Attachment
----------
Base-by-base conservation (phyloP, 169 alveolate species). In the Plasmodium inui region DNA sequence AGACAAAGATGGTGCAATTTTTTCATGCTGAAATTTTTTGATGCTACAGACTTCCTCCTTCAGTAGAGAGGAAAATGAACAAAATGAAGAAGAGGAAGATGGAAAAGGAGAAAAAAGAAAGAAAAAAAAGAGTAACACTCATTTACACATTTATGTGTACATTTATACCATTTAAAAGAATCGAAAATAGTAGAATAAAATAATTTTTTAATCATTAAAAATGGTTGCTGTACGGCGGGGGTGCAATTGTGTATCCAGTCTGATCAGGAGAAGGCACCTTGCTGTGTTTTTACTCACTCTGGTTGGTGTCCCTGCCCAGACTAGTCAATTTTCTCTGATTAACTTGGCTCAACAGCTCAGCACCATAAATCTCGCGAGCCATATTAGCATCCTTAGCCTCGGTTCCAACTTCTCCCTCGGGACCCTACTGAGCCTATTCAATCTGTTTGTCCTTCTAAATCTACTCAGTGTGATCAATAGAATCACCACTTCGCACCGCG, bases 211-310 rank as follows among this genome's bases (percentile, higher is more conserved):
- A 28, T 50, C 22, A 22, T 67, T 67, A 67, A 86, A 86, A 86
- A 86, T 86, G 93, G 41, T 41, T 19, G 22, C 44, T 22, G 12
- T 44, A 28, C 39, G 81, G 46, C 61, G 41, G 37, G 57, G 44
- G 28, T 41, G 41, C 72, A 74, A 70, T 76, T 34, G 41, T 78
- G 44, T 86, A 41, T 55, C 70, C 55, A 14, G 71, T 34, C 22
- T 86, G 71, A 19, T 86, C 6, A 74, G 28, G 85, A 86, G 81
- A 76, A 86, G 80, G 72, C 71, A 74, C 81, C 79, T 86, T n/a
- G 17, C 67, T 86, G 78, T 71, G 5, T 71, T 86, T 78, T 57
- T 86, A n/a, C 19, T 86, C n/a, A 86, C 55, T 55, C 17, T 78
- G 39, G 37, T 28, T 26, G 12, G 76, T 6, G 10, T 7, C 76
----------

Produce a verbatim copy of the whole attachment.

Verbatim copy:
Base-by-base conservation (phyloP, 169 alveolate species). In the Plasmodium inui region DNA sequence AGACAAAGATGGTGCAATTTTTTCATGCTGAAATTTTTTGATGCTACAGACTTCCTCCTTCAGTAGAGAGGAAAATGAACAAAATGAAGAAGAGGAAGATGGAAAAGGAGAAAAAAGAAAGAAAAAAAAGAGTAACACTCATTTACACATTTATGTGTACATTTATACCATTTAAAAGAATCGAAAATAGTAGAATAAAATAATTTTTTAATCATTAAAAATGGTTGCTGTACGGCGGGGGTGCAATTGTGTATCCAGTCTGATCAGGAGAAGGCACCTTGCTGTGTTTTTACTCACTCTGGTTGGTGTCCCTGCCCAGACTAGTCAATTTTCTCTGATTAACTTGGCTCAACAGCTCAGCACCATAAATCTCGCGAGCCATATTAGCATCCTTAGCCTCGGTTCCAACTTCTCCCTCGGGACCCTACTGAGCCTATTCAATCTGTTTGTCCTTCTAAATCTACTCAGTGTGATCAATAGAATCACCACTTCGCACCGCG, bases 211-310 rank as follows among this genome's bases (percentile, higher is more conserved):
- A 28, T 50, C 22, A 22, T 67, T 67, A 67, A 86, A 86, A 86
- A 86, T 86, G 93, G 41, T 41, T 19, G 22, C 44, T 22, G 12
- T 44, A 28, C 39, G 81, G 46, C 61, G 41, G 37, G 57, G 44
- G 28, T 41, G 41, C 72, A 74, A 70, T 76, T 34, G 41, T 78
- G 44, T 86, A 41, T 55, C 70, C 55, A 14, G 71, T 34, C 22
- T 86, G 71, A 19, T 86, C 6, A 74, G 28, G 85, A 86, G 81
- A 76, A 86, G 80, G 72, C 71, A 74, C 81, C 79, T 86, T n/a
- G 17, C 67, T 86, G 78, T 71, G 5, T 71, T 86, T 78, T 57
- T 86, A n/a, C 19, T 86, C n/a, A 86, C 55, T 55, C 17, T 78
- G 39, G 37, T 28, T 26, G 12, G 76, T 6, G 10, T 7, C 76